2 Signaling Pathways Work to Drive Lymphoma in Acquired Angioedema Patients

2 Signaling Pathways Work to Drive Lymphoma in Acquired Angioedema Patients

Two signaling pathways — NOTCH2 and NF-kB — are likely involved in both autoimmunity and driving splenic marginal zone lymphoma in patients with acquired angioedema, new research shows.

The study, “Splenic marginal zone lymphomas in acquired C1-inhibitor deficiency: clinical and molecular characterization,” was published in the journal Medical Oncology.

Acquired angioedema (AAE), a subtype of angioedema, develops due to an acquired deficiency of the inhibitor of the first component of complement (C1-INH).

Patients with AAE often develop lymphoproliferative disease, a condition where immune cells — called lymphocytes — are produced in excessive quantities. These conditions can include cancers such as non-Hodgkin’s lymphomas (NHL).

In particular, AAE patients have a much higher prevalence of splenic marginal zone lymphoma (SMZL), a slow-growing subtype of non-Hodgkin’s lymphoma, compared to the general population.

However, the exact mechanisms linking SMZL with AAE remains unknown.

In general, patients with autoimmune diseases are actually more prone to developing marginal zone lymphomas (MZL). Interestingly, activating mutations in NOTCH2 — a gene involved in growth of lymphocytes in MZL — are described in approximately 20% of cases.

SMZL is associated with antigenic stimulation, a process by which the immune system is stimulated by a pathogen (or in the case of autoimmune disease, the body’s own components) leading to an immune reaction.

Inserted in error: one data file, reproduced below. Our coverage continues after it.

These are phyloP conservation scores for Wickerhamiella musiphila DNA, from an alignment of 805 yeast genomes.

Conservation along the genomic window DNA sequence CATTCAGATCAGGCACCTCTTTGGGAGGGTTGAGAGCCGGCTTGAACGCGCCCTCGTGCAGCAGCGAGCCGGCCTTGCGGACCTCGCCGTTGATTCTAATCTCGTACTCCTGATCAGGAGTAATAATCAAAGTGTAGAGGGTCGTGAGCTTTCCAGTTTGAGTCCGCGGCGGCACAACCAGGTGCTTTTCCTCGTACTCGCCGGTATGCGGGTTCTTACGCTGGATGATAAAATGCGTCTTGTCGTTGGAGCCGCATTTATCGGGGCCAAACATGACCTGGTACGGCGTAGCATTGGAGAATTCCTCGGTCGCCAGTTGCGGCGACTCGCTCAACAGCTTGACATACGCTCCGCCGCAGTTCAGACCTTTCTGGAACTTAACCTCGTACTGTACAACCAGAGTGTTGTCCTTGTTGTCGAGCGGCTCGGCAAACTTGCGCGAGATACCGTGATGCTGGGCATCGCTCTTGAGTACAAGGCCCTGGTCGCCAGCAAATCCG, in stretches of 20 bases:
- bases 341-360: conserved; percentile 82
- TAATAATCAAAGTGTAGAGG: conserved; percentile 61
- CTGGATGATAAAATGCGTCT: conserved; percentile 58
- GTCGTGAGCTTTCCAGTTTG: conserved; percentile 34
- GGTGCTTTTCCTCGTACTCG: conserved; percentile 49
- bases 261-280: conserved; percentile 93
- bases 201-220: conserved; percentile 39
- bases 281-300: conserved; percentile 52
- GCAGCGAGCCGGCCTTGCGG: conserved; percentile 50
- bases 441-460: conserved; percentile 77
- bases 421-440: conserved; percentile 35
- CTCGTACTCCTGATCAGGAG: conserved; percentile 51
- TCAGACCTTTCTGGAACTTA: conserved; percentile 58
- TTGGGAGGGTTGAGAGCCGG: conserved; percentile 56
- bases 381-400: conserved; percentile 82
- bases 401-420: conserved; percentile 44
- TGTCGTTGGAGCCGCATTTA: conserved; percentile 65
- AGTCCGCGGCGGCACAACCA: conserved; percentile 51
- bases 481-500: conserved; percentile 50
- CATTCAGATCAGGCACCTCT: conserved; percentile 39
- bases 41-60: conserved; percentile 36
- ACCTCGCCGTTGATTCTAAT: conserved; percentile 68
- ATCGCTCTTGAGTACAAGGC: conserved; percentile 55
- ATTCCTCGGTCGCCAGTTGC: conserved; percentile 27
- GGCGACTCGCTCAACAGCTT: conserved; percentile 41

Antigenic stimulation often leads to the activation of NF-kB signaling pathways, which is required for activation and growth of certain immune cells, such as B-cells.

Recent studies have shown that NOTCH2 and NF-kB signaling pathways actually work together to develop lymphoproliferative disease.

Therefore, researchers set out to investigate whether chronic antigenic stimulation may trigger development and growth of lymphoma, particularly SMZL, in AEE patients.

Researchers studied 24 AAE patients with NHL, among whom 15 had SMZL.

They found NOTCH2 activating mutations in four of the 15 patients with SMZL. None carried MYD88 or BIRC3 mutations, which are other mutations that are sometimes involved in SMZL.

The results are consistent with previously published findings that implicate the role of NOTCH2 in the development of SMZL. This suggests that NOTCH2 activation, in combination with antigen stimulation, plays a role lymphoma development in the setting of AAE.

“Experimental evidences pointed to NOTCH2 and NF-[k]B signaling as a strong driver of autoimmunity and lymph proliferation,” researchers explained.

They suggest that identification of NF-kB as a pathway repeatedly involved in SMZL “provides the rationale for targeted anti–NF-[k]B therapeutic approaches in this lymphoma.”

Iqra holds a MSc in Cellular and Molecular Medicine from the University of Ottawa in Ottawa, Canada. She also holds a BSc in Life Sciences from Queen’s University in Kingston, Canada. Currently, she is completing a PhD in Laboratory Medicine and Pathobiology from the University of Toronto in Toronto, Canada. Her research has ranged from across various disease areas including Alzheimer’s disease, myelodysplastic syndrome, bleeding disorders and rare pediatric brain tumors.
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Iqra holds a MSc in Cellular and Molecular Medicine from the University of Ottawa in Ottawa, Canada. She also holds a BSc in Life Sciences from Queen’s University in Kingston, Canada. Currently, she is completing a PhD in Laboratory Medicine and Pathobiology from the University of Toronto in Toronto, Canada. Her research has ranged from across various disease areas including Alzheimer’s disease, myelodysplastic syndrome, bleeding disorders and rare pediatric brain tumors.
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